Periodic testing by the Pollution Control Department (PCD) and the Ministry of Public Health (MOPH) indicates that there is evidence of heavy pollution in the lower basin of the Chao Phraya River.
The Chao Phraya River exhibited serious organic and bacterial pollution that was a threat to many aquatic species. Similarly, water quality was heavily degraded due to discharges from industrial, domestic and rural inflows. Nitrates and phosphates used in agriculture and washing detergents are also serious contaminants leading to excessive algal or plant growth, which can in turn lead to eutrophication and serious water degradation.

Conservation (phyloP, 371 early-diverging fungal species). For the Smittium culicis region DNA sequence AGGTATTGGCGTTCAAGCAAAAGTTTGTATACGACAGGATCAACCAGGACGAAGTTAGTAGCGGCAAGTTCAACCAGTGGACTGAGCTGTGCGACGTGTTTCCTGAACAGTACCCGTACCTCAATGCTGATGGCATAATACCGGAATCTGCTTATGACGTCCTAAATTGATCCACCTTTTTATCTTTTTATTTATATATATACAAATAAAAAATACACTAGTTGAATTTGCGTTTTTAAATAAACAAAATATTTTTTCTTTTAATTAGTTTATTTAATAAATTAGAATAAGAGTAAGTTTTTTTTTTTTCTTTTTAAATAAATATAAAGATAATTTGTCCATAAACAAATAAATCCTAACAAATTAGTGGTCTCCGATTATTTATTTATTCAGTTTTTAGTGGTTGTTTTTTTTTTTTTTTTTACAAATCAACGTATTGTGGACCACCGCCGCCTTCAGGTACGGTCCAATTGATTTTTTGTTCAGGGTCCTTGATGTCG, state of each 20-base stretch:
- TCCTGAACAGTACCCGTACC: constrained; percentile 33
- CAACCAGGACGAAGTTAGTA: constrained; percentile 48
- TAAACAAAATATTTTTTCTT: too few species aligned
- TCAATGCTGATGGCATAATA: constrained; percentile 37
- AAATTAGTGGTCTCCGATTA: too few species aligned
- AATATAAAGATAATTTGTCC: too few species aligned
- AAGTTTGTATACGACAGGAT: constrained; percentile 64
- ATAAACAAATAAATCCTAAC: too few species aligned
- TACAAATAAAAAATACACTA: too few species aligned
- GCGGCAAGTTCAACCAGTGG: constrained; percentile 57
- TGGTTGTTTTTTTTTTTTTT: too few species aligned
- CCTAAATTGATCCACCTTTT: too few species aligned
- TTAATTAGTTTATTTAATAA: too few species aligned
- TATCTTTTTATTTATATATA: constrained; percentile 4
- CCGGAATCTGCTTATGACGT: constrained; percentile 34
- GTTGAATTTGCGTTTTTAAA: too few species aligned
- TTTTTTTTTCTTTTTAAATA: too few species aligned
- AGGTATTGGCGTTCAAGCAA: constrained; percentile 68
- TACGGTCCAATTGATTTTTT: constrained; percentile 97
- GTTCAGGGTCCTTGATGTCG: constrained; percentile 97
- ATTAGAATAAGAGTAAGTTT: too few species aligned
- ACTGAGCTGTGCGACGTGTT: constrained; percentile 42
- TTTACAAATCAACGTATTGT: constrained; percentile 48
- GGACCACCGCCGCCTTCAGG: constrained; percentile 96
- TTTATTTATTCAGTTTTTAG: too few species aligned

Water quality deteriorates quickly when large volumes of effluent and organic matter enter the river system
The Chao Phraya River and the Thai Way
Rivers and water symbolism are inextricably bound up with Thai village and cultural life. Water is the incubator for the staple foods of rice and fish. It is the principal element in rites of passage and in Thailand 's two most important festivals, Songkran and Loy Kratong. Its soft sensuality pervades the flowing lines of Sukhothai Buddha images, and the sinuous lines and planes that proliferate in wat (monastery) architecture and mural paintings.
The river provides an allegory of the Thai mode of negotiating life's obstacles: it does not confront them, it flows around them. Thais do not lives as independent entities, they blend their lives together, melding through consensus and compromise to preserve a liquid continuity whose surface, while often masking turmoil and contradiction, serves to lubricate social interaction.
- Steve Van Beek, 'The Chao Phya: River in Transition'